Heading to the southern part of Jakarta in a busy, weekday morning was no small feat. The excitement to know more about Markoek, a decade old business that successfully promotes traditional Indonesian snacks, pumps up the spirit for even the most seasoned foodies.
Any efforts nowadays through personal means to promote Indonesian food in its own country are very much appreciated – let alone if one could successfully introducing it also abroad. More and more people are showing their love to Indonesian food nowadays, but the pioneers may be only a handful and they are here to inspire us today. One of them is Markoek.
Traditional Indonesian snacks have unlimited potential – especially if we could appreciate how influential they are within the fabric of our society. Its intricacies behind the making, how colorful they are, and its rich variety are the mediums that brought people together in social functions for as long as any Indonesians could remember.
Even so, its place within the society nowadays is considered only for lower segments, since the mid-high markets are more interested with the likes of modern French and Japanese pastries nowadays. Not to mention of course, the onslaught of Korean influences for at least a few years now.
Upon reaching our destination, we meet Mr. Mindiarto Djugorahardjo. Traditionally known as an experienced salesman, a business consultant, and also a trainer; Mr Djugorahardjo has been in the business for around three decades now. Surely if the motivation is righteous and the opportunity arises, one can tell that he would be undaunted with the task of expanding his business to food.
That was the case regarding the inception of Markoek in 2006. It was a leap of faith in remembrance of what his mother had taught him about food and the spirit to promote Indonesian cuisine. As a foodie and a home cook, Mr Djugorahardjo jokingly suggest that, “Entering this business is a matter of changing the main ingredients of rice to flour”.But even so, Markoek turns into a very serious business.
Fun fact, Markoek itself may sound like a real world but it’s actually a portmanteau between “markt” (the Dutch for market) and “koek” (cake). Markoek was then labeled as a boutique cake shop, instead of just the usual snack shop.
The story of how it all started came from eleven years ago. Menteng – a verdant neighborhood in the heart of modern Jakarta, was about to witness the opening of a strategically located small shopping mall that goes with the name Menteng Huis.
“I was asked by its management to be featured as one of their food tenants there with Indonesian theme on the menu. Quickly we came up with the idea of promoting Indonesian traditional snacks”, explains Mr Djugorahardjo who would right away took the opportunity.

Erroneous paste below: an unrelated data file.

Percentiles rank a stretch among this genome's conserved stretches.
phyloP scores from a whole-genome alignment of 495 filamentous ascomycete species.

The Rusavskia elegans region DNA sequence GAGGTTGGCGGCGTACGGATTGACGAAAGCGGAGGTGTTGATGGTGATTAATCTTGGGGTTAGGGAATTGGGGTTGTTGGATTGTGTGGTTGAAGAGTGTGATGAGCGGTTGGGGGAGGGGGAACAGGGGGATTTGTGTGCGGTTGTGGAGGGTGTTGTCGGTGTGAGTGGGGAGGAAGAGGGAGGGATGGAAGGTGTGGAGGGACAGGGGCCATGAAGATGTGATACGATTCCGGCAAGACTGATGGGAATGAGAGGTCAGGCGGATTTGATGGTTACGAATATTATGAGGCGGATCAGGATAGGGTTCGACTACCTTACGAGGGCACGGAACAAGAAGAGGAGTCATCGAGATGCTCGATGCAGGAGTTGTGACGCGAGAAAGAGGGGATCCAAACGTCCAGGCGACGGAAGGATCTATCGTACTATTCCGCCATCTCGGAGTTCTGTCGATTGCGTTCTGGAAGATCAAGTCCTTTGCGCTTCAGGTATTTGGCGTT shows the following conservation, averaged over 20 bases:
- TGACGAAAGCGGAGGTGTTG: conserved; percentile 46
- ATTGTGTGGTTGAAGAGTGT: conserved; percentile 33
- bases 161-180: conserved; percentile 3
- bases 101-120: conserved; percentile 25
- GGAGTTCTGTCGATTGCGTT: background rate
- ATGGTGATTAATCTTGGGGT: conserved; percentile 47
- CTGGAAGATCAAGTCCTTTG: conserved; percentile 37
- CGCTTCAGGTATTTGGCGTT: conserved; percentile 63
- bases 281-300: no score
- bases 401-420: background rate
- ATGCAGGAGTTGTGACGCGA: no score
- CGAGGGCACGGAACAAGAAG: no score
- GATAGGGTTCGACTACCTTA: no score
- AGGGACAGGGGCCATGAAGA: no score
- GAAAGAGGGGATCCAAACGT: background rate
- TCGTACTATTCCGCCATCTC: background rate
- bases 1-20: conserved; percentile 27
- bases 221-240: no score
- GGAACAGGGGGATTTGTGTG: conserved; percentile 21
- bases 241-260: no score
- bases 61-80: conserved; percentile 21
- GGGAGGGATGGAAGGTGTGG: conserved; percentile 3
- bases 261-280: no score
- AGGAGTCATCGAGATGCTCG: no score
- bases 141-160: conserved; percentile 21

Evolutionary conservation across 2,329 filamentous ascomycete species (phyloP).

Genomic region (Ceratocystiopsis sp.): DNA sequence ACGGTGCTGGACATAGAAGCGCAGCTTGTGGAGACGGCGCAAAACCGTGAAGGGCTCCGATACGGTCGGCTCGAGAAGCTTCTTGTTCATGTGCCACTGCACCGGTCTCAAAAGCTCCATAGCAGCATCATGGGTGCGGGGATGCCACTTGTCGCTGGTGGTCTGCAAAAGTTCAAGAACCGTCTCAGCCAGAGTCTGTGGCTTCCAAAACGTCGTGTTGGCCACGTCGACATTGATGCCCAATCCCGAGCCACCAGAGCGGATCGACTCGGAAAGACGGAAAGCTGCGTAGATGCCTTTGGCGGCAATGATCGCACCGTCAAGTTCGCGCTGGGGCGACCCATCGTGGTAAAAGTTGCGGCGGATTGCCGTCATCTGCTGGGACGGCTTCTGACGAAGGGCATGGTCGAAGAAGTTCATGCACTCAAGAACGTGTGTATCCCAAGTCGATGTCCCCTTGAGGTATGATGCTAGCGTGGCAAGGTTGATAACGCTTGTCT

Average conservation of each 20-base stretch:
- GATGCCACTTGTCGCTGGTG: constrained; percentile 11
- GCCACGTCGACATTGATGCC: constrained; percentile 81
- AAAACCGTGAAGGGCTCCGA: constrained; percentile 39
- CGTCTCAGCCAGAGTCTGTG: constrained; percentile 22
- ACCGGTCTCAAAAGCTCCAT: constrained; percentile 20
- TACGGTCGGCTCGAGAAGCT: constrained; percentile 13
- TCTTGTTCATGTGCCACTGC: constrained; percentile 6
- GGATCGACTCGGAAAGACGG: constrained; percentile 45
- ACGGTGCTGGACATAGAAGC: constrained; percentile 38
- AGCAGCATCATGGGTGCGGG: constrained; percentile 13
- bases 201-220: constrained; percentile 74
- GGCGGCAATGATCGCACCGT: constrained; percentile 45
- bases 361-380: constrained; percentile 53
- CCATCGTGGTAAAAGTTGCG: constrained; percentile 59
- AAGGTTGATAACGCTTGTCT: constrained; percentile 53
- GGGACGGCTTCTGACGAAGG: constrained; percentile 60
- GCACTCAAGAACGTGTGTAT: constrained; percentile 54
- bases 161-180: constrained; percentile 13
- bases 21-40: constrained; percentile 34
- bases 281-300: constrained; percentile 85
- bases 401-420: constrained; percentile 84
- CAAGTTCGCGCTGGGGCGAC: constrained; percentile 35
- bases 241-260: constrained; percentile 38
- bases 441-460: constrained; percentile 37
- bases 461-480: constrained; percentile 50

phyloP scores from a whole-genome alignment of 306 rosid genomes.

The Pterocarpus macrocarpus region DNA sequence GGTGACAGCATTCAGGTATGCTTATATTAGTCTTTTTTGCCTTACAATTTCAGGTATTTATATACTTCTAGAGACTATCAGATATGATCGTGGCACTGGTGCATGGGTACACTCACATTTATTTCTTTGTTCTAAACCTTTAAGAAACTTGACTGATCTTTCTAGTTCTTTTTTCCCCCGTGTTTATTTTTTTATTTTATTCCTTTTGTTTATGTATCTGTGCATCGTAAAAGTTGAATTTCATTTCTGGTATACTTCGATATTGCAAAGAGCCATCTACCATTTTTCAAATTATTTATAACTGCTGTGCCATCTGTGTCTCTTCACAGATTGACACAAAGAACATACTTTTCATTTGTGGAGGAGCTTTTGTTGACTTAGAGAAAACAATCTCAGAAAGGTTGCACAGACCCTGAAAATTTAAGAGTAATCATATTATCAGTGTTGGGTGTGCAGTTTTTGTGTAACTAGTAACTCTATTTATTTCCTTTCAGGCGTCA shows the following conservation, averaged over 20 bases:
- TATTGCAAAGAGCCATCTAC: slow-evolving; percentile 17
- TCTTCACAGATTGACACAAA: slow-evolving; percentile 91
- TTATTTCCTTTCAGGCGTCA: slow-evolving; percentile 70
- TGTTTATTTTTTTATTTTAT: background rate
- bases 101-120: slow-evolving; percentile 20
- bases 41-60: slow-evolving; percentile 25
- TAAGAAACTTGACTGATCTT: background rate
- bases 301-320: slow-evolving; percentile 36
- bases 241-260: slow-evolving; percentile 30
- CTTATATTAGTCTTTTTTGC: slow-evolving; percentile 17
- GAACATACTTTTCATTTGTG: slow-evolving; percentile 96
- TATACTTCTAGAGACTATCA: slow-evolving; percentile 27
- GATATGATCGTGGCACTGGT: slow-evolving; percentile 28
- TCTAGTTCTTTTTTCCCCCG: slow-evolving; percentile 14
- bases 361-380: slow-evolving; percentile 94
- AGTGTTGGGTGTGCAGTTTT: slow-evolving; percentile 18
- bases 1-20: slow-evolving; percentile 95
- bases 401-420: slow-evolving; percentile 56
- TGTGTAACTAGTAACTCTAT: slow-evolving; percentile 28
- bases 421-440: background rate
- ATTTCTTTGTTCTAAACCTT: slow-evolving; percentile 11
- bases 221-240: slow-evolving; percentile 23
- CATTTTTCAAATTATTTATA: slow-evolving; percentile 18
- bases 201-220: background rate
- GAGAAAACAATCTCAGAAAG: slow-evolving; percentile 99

His confidence quickly was put to test during the early years of the business. “Two years we bled and it was indeed challenging to open up a shop there”, he says.
Menteng Huis as we know it, is more of a culinary destination rather than a full-fledged shopping mall. “One would walk around, does some window shopping, watch a movie, and then grab something to eat in a shopping mall. With Menteng Huis, it’s about people coming specifically to eat at a certain restaurant only”, he explains.
That’s when they decided to open up the delivery business and also going online. “It was the initiative that my daughters presented and I quickly agreed with their terms. Now each of my family members has their own involvements in the business”, says Mr Djugorahardjo proudly.
It was advantageous for Markoek to expand into delivery service that caters nearby offices and government institutions around Menteng. “The Ministry of Fishery is one of our regulars and its bureaus would each order from us for their meetings and other functions”, he says. In time, other nearby institutions such as the Ministry of Trade, Ministry of Law & Human Rights, Pertamina, BAPPENAS, KPPA, and others require the services of Markoek for exactly the same needs.
However, then came a time to close the shop at Menteng Huis as Mr Djugorahardjo deemed that the renting fee has become too exorbitant. Nevertheless, Markoek has now already stood firm with its delivery business, all made with love from its main kitchen back at Kelapa Gading.
“In the afternoon we are doing all the preparations and then the finishing part came in very early in the morning. As the dawn breaks, we are ready for the delivery”, Mr Djugorahardjo explains about how it works back at the main kitchen.
Markoek’s traditional lineup consists of the things we know all too well and yet hard to resist. Snacks such as getuk, ongol-ongol, bugis, hunkwe, onde, arem-arem, kroket, and lemper are only but a few of its full lineup. “In order to make it competitive but also innovative, we also employ the use of cassava flour instead of the imported regular flour. Apparently, it works really well for some of the snacks”, he says.
Now after a successful traditional snack delivery business, a coffee shop, and two snack booths at Jalan Radio Dalam and TransMart Cempaka Putih; Mr Djugorahardjo still has in his heart to expand his business again with something even more innovative.
“Jakarta doesn’t have a proper traditional oleh-oleh shop”, he says. “This city needs to be like Bandung, for example, where people would buy its pisang molen or brownies as souvenirs back home. That is something that I would like to do in the future here.”
The article was published in Passion Magazine (2017)
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